♪ and i order another round of crown ♪ ♪ and everybody's getting down in this town ♪ ♪ ain't never going to be the same ♪ ♪ because i saddle up my horse and i ride into the city ♪ ♪ i make a lot of noise because the girls they are so pretty ♪ ♪ riding up and down broadway in my old study roy ♪ ♪ and the girls say save a horse ride a cowboy ♪ ♪ they said save a horse ride a cowboy ♪ >> walter t. airedale. >> in las vegas, of course, you need more adult humor, so i would like to introduce vickie the cougar. so vickie, you're going to do something?
>> if you haven't laid out your christmas list, ladies, here's a few ideas. ♪ santa baby just leave the sable under the tree ♪ ♪ i've been an awesome good girl ♪ ♪ so hurry down the chimney tonight ♪ ♪ think of all the fellas that i haven't kissed ♪ ♪ next year i could be just as good ♪ ♪ if you would check off my christmas list ♪ ♪ santa baby i want a yacht and really that's not a lot ♪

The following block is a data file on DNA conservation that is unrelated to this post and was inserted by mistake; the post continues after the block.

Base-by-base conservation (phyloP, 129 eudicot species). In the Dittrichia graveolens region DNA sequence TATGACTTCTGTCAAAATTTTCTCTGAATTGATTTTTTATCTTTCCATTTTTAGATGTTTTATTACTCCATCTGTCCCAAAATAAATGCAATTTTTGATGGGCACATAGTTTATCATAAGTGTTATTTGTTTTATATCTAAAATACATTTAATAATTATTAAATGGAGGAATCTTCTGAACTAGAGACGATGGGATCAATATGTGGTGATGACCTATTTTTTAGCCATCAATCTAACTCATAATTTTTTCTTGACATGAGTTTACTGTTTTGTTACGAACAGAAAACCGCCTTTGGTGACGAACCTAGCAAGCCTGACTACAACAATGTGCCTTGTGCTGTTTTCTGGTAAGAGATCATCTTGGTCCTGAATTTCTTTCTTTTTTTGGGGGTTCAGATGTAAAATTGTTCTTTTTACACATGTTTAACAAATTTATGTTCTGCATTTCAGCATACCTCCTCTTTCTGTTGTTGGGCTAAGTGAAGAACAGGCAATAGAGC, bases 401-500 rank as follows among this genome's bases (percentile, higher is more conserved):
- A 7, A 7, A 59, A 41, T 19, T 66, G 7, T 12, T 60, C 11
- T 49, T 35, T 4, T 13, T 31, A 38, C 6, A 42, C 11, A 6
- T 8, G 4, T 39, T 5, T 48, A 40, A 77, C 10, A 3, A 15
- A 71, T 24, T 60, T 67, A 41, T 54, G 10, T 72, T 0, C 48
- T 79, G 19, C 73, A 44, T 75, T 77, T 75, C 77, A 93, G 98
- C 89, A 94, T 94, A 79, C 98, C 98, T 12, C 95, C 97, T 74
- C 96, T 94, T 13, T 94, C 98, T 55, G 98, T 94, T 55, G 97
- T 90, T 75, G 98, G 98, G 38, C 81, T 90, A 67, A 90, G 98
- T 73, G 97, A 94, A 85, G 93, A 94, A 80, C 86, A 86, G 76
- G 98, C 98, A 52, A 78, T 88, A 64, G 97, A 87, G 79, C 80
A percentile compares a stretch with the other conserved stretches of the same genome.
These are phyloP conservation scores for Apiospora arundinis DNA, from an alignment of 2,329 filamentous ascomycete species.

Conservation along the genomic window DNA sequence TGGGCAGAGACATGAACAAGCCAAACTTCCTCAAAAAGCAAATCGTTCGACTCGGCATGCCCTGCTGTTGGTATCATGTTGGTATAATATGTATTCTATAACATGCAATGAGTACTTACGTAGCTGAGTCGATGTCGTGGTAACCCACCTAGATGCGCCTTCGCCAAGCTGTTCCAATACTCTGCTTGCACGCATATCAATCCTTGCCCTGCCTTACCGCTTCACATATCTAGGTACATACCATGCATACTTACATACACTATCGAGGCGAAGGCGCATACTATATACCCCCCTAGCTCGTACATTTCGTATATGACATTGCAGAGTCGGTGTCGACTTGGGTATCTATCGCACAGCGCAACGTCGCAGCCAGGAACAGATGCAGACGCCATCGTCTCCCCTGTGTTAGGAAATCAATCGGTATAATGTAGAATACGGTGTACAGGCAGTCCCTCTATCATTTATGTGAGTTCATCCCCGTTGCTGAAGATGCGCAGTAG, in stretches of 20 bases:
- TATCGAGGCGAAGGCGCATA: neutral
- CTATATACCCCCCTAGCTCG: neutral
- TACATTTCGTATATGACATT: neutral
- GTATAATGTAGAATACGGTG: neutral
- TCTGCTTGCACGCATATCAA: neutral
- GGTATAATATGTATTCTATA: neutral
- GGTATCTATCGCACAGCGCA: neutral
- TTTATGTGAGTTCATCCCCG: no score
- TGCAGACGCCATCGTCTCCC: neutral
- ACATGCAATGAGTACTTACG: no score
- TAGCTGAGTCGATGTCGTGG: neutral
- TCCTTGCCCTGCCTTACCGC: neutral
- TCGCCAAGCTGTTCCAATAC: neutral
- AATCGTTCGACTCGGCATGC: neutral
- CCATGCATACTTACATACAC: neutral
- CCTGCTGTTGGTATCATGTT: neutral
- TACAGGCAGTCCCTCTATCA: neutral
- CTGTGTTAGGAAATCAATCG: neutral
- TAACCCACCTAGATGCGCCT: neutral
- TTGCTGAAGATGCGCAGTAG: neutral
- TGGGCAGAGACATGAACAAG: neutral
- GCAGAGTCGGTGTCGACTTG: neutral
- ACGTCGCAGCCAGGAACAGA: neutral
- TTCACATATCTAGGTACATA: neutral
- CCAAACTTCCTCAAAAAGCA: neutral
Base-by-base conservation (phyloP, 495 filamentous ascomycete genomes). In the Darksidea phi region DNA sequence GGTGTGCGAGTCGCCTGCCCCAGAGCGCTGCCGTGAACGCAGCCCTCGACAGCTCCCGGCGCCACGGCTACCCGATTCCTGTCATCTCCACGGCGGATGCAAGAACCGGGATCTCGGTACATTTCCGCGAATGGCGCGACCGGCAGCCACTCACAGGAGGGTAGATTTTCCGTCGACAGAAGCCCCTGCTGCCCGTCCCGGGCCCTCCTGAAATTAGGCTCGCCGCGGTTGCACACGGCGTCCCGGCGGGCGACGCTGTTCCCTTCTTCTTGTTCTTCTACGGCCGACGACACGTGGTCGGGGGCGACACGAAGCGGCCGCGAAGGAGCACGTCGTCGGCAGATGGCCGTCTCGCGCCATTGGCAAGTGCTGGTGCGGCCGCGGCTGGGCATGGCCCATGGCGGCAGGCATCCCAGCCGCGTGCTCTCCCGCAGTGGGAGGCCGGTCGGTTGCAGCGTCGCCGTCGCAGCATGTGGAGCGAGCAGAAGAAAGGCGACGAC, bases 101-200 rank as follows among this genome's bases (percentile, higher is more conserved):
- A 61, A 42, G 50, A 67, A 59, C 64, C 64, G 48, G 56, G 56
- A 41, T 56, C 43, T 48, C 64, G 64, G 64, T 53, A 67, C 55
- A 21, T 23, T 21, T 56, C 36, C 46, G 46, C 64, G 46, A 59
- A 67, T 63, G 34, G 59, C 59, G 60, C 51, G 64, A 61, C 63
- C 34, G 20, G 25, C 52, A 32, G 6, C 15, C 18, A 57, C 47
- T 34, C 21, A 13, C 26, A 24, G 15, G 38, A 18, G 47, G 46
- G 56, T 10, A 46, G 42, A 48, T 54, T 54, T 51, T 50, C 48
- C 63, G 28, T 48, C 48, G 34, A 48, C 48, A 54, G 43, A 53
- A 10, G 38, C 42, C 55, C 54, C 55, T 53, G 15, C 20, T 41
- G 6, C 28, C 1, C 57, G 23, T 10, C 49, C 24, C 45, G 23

♪ i've been an angel all year ♪ santa baby ♪ so hurry down the chimney tonight ♪ ♪ hurry down the chimney tonight ♪ ♪ >> and the character that actually won "america's got talent" for me, winston is impersonating turtle. ♪ i can't see you loving nobody but you for all my life ♪ >> winston, that's a beautiful outfit. >> it's not an outfit, i really am santa claus. >> i'm assuming that since we have a christmas show at the mirage. >> it's called a very terry christmas. >> do you want to do a christmas song? >> i do. >> what do you want to do? >> i can't do it i have a frog in my throat.
♪ and your shining star above the highest bow ♪ ♪ and have yourself a merry little christmas now ♪ >> merry christmas. >> merry christmas. >> larry: thank you, man, what a show. he's at the mirage, he's incredible. we want to thank terry, his lovely wife and of course the great man himself, terry fator and his co-stars, walter and vickie and winston, you can see them at the mirage casino and resort in las vegas, terry fator. do my voice.